NNSquad - Network Neutrality Squad
NNSquad Home Page
[ NNSquad ] Re: Neutrality in Perspective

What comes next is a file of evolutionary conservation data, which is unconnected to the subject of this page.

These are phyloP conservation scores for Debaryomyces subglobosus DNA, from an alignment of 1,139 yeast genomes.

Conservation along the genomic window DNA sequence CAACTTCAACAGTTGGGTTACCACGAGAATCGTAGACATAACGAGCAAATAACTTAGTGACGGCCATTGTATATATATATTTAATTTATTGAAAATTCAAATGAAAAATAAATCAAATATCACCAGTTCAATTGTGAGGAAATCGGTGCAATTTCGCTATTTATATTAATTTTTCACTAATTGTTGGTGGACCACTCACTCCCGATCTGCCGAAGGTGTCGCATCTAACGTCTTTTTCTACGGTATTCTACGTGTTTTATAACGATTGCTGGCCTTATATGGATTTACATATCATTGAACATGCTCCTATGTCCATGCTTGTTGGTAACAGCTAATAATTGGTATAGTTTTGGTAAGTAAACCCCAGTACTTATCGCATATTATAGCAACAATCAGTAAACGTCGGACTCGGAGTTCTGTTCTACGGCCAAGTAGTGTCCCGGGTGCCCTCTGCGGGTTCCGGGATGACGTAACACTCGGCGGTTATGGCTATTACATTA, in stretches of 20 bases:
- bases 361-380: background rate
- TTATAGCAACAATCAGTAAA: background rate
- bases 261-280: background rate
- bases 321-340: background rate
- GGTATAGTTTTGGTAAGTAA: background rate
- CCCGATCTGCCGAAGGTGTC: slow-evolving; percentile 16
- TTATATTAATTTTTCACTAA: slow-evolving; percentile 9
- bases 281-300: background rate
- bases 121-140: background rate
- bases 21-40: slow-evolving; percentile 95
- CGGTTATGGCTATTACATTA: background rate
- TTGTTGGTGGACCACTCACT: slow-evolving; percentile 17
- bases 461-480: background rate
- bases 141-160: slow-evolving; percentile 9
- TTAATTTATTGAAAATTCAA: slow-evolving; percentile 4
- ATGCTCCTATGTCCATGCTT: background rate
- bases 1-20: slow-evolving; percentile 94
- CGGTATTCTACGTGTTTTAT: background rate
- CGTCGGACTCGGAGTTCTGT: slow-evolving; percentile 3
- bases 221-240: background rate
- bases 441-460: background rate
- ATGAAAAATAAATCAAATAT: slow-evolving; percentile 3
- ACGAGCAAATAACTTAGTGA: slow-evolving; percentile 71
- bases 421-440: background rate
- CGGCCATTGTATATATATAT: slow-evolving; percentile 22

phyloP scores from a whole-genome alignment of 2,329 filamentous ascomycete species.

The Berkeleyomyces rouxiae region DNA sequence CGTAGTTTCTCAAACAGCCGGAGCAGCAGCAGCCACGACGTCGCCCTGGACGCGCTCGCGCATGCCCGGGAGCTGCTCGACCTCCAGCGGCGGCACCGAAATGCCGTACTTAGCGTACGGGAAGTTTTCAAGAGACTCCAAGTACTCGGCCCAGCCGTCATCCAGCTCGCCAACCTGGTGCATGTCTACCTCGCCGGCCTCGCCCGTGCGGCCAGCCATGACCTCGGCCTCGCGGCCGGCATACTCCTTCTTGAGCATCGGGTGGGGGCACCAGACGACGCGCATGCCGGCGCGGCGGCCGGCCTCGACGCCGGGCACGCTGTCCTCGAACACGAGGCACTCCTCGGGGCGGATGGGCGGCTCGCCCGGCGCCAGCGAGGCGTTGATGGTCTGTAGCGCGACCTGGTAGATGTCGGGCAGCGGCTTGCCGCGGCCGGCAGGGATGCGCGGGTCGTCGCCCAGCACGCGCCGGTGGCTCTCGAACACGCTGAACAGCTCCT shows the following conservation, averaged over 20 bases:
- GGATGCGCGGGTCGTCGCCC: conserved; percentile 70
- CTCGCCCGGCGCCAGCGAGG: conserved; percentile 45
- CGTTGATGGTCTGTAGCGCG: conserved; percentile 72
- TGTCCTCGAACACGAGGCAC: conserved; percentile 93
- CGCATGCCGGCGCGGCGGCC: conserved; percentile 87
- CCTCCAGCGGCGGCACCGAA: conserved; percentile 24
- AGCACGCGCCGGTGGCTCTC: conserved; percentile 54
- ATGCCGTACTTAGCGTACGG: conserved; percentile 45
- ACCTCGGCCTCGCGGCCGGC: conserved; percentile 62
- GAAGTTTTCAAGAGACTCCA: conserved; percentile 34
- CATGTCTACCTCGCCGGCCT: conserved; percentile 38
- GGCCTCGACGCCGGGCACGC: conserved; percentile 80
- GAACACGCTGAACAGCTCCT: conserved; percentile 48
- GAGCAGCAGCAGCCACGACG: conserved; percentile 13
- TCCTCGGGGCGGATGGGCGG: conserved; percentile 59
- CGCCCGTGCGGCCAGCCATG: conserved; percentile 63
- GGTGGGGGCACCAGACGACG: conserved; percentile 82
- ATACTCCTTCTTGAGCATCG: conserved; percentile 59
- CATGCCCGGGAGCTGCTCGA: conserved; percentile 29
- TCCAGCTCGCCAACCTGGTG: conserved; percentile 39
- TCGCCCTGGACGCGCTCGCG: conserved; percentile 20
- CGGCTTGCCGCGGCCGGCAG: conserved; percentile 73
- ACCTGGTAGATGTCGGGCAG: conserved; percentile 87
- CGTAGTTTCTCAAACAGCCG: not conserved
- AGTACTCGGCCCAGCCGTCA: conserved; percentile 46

I must disagree. On Nov 13, 2007 9:07 AM, Lauren Weinstein <email@example.com> wrote: > > It seems to me that when we get down to brass tacks, there isn't as > much disagreement about what network neutrality really is as some > players would have us believe. No. I'll give you a list in a subsequent email, and the difference between "what is kosher" and "what is not kosher" for large classes of traffic descrimination will be apparently be very different to different people. > In essence, most of the arguments are indeed about how much > non-neutrality is "necessary" or otherwise should be permitted by > ISPs, and how much collateral damage to innocent users should be > permitted under any given scenario. > For example, there is absolutely no good reason why a well-behaved > residential dynamic service user shouldn't be able to operate their > own mail servers over port 25. There are utterly valid privacy and > security reasons for wanting to do this, not to mention much better > control over mail handling overall. The problem comes up when ISPs > simply declare that an entire class of users can't use this port > or that protocol as designed, without taking into account the > variation between users. This actually seems to be an unrealistic example. There is no good reason why a RESIDENTIAL CUSTOMER should have the ability to operate their own mail server, from the point of view of a rational ISP. The number of users who have a legitimate reason to operate a service on port 25, or to receive traffic on the Windows ports, is ~.1% or less. What interest does an ISP have in even creating exceptions for residential customers in this class? Should .1% of the customers require 10% of the customer service budget? The changes to customer service training? The changes to router configurations? The effect when a customer becomes misconfigured and the ISP's entire address block (including its own SMTP servers) ends up on a spam blacklist?! Or should outbound port 25 and inbound windows ports just simply be ACLed to /dev/null, and the problem of spam-bots, windows worms, and other general "health of the internet" issues just goes away? Rather, such customers who need a static IP and such abilities can pay an extra $10-50/month for a "business grade" service, and should do so. Most areas have plenty of DSL ISPs which offer a business-grade package, for a higher price, that will provide such benefits as having customer service representatives know what a "trouble ticket" means. Even the evil phone company offers business grade services where you can run your own services, not have ports filtered, and get you people with a remote clue on the other end of the line. > Satellite Internet is > relatively expensive and suffers severe bandwidth limitations at the > consumer level. Sattelite internet suffers from completely unusable LATENCY for a large class of applications. Even with 100 GB sattelite pipes, it would be unusable for VoIP, as RTT through a geosynchronous sattelite link is 560 ms. > So when we talk about what sorts of restrictions on users are > reasonable for ISPs to impose, and whether or not any given > restriction or similar activity by an ISP should be viewed as > unacceptable, I believe that it's important to keep in mind that the > ISPs are by and large not innocent bystanders being victimized, but > to a major extent have themselves created the present environment by > virtue of their various business-related decisions and motives over > time. There are very different business motives for different actions. See the subsequent email I will send on the subject.